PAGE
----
ramat gan kindergarten占地100平方米，周围是广袤的菜地。里面有两个教室，一个是1.5—2.5岁年龄组的小班，一个是2.5—3.5岁年龄组的大班。
Pictures of kindergarten by Amit Geron
The kindergarten in Ramat Gan is yet another project in Sarit Shani Hay’s oeuvre, who specializes in the design of public spaces for children. Located in an agricultural training farm, it covers 100 sq. m. and is surrounded by an extensive vegetable garden. The building is divided into two classrooms for two age groups: a younger class for 1.5-2.5 year-olds, and an advanced class for 2.5-3.5 year-olds.
The kindergarten’s location in an agricultural area, was a source of inspiration for its design, which used the natural theme as a recurring element in diverse variations. Marked by Shani Hay’s idiosyncratic formalist language, the kindergarten design is typified by simple, concise lines, incorporated with concrete images from the animal kingdom, a reduced color scheme to avoid clutter, and various textures imprinted into the wood furniture.
The design comprises soft, hand-sewn objects befitting the users’ young ages to ensure utmost safety, while also encouraging the children to use their imagination in the different play stations. The dimensions of the kindergarten space called for a targeted design based on needs and functionality. The result is an intimate kindergarten which offers a unique experience.
The design is essentially circumferential. All the interior walls are lines with bookcases and cupboards, whereas the center is occupied by movable seating and reclining areas. The logical arrangement is the result of observations performed by the designer on site and a fruitful dialogue with the pedagogical team which listed the children’s needs.
The cupboards are laminated with Formica —relatively inexpensive and durable materials, congruent with the user-friendly PVC flooring and extensive use of leatherette. The choice of relatively inexpensive materials is juxtaposed with the discernible formal wealth. The bookcases along the walls offer storage of toys, and their height is accessible to young children. The space further incorporates specially-designed domestic objects: a house, a kitchen, an oven, a hospital bed, which enhance the sense of belonging and provide children with practice in life skills. Children’s armchairs are modeled as little bunnies with protruding ears, large alligator-shaped chaise lounges enable reclining, and market stands with red and white racks are scattered in the space, enabling practice of shopping and selling skills.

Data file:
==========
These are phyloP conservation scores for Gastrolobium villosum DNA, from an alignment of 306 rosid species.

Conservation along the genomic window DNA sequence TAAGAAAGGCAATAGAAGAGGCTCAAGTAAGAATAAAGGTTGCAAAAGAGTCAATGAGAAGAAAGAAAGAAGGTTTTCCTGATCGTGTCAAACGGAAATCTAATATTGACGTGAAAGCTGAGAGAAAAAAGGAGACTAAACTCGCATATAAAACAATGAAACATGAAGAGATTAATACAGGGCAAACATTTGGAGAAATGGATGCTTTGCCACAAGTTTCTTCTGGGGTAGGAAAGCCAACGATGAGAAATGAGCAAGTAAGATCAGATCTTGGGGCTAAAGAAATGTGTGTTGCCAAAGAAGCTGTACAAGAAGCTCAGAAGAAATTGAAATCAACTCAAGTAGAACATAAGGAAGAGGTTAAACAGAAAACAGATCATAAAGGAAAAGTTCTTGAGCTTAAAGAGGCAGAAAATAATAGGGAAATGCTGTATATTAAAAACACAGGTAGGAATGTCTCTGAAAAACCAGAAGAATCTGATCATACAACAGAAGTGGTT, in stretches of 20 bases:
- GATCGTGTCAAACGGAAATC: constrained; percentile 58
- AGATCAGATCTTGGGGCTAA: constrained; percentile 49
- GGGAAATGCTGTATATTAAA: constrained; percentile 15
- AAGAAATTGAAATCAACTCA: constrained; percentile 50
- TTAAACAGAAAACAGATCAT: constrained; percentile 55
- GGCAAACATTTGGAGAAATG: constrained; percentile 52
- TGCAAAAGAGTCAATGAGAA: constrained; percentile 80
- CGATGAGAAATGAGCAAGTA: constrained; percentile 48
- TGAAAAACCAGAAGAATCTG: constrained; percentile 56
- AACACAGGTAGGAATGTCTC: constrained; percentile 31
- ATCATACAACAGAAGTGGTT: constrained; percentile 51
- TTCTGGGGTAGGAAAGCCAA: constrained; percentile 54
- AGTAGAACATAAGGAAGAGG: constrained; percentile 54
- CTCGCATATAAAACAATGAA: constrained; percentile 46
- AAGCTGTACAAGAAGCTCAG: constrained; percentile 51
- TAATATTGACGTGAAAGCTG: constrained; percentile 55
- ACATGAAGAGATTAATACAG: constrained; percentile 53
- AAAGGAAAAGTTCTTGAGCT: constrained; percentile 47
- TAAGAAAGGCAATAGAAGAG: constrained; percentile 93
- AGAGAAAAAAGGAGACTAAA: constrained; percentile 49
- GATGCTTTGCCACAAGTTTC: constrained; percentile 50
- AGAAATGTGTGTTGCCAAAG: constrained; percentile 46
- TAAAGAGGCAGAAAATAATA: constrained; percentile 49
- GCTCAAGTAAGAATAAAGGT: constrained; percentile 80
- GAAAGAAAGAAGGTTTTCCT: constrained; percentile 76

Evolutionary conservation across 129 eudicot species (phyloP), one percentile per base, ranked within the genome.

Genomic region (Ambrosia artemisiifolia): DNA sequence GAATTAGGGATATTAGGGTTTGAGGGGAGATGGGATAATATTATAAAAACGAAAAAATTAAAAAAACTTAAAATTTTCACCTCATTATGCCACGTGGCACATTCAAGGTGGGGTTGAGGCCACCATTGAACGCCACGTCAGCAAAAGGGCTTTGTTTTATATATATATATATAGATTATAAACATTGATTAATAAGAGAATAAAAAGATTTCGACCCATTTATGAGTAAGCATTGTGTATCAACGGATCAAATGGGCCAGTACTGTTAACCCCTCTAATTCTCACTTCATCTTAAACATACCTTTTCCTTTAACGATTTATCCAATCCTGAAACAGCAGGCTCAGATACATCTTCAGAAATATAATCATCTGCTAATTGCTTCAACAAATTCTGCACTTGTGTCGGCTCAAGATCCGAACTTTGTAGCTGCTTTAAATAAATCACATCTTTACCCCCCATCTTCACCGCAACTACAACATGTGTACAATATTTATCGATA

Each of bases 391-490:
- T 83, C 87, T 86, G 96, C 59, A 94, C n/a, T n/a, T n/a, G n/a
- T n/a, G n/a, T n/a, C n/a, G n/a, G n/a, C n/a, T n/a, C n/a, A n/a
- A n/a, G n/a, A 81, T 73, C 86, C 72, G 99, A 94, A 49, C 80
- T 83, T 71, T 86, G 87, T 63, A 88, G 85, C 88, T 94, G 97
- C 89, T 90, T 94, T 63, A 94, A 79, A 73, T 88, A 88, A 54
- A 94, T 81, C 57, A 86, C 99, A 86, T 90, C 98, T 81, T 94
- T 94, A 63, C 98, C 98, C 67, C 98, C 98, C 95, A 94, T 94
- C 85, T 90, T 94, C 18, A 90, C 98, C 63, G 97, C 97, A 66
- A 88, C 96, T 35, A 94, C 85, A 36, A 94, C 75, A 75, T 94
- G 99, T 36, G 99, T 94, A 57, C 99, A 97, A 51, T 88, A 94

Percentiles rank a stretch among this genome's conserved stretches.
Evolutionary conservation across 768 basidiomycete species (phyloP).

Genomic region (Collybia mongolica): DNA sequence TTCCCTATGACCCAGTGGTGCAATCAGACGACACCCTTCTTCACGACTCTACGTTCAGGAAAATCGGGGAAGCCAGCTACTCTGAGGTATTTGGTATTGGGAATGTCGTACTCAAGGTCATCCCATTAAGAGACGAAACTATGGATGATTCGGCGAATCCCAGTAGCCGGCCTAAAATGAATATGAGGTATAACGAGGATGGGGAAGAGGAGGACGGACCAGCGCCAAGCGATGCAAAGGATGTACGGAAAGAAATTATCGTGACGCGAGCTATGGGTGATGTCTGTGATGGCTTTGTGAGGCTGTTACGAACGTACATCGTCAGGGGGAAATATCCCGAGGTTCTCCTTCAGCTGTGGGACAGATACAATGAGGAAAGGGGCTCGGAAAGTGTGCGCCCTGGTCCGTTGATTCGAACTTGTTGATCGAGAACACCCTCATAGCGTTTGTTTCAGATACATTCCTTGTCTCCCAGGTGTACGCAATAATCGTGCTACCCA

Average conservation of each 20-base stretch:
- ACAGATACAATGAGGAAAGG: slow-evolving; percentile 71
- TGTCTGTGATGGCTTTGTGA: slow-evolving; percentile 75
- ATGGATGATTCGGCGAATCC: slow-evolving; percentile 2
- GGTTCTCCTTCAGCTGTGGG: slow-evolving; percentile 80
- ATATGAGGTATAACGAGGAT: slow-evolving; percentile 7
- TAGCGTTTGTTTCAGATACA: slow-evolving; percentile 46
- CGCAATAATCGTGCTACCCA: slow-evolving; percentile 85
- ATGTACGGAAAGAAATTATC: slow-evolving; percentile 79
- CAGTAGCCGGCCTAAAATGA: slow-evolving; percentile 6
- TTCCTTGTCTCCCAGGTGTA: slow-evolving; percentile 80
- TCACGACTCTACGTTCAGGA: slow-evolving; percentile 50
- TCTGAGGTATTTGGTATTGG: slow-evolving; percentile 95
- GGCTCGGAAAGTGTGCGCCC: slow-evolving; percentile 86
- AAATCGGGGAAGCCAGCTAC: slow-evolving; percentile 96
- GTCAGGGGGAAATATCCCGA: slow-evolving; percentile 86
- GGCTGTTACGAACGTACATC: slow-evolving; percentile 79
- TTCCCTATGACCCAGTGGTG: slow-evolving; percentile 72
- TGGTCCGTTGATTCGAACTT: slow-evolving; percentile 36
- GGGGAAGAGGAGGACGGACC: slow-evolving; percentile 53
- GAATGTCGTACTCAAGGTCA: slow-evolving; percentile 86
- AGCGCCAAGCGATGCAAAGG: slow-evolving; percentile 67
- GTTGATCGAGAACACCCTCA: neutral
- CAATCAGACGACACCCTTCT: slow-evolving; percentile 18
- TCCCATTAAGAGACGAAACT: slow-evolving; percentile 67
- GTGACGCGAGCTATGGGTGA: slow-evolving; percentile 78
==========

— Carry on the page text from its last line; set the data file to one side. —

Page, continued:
Each kindergarten class is centered on a main play object: one is a large-scale mushroom consisting of steel construction cushioned with vinyl and Acrylene, serving as a house, a hiding place, a play station; the other is a wooden house with windows and a red roof, which one may enter to play, surrounded by bookcases modeled as evergreen trees. Together, all these elements generate an experiential setting which prompts the child to use his/her imagination via play, test his boundaries, while feeling safe and free.
The overall design concept reflects Shani Hay’s world view adhering to imaginative design and creativity which place the child at the center both metaphorically and ergonomically.
Sarit Shani Hay’s practice transpires on the line between art and design. As post graduate of Chelsea College of Art and Design in London, Sarit launched her design studio in Tel Aviv 16 years ago.
The studio focuses on planning, design, and production: from the design of furniture and accessories to the total planning of private and public spaces.
Primarily known as a designer of furniture for children, who specializes in the design of pedagogical environments (such as libraries for young children, kindergartens, play areas, and rest corners in hospitals), in recent years, Shani Hay has expanded her practice to span design for adults as well.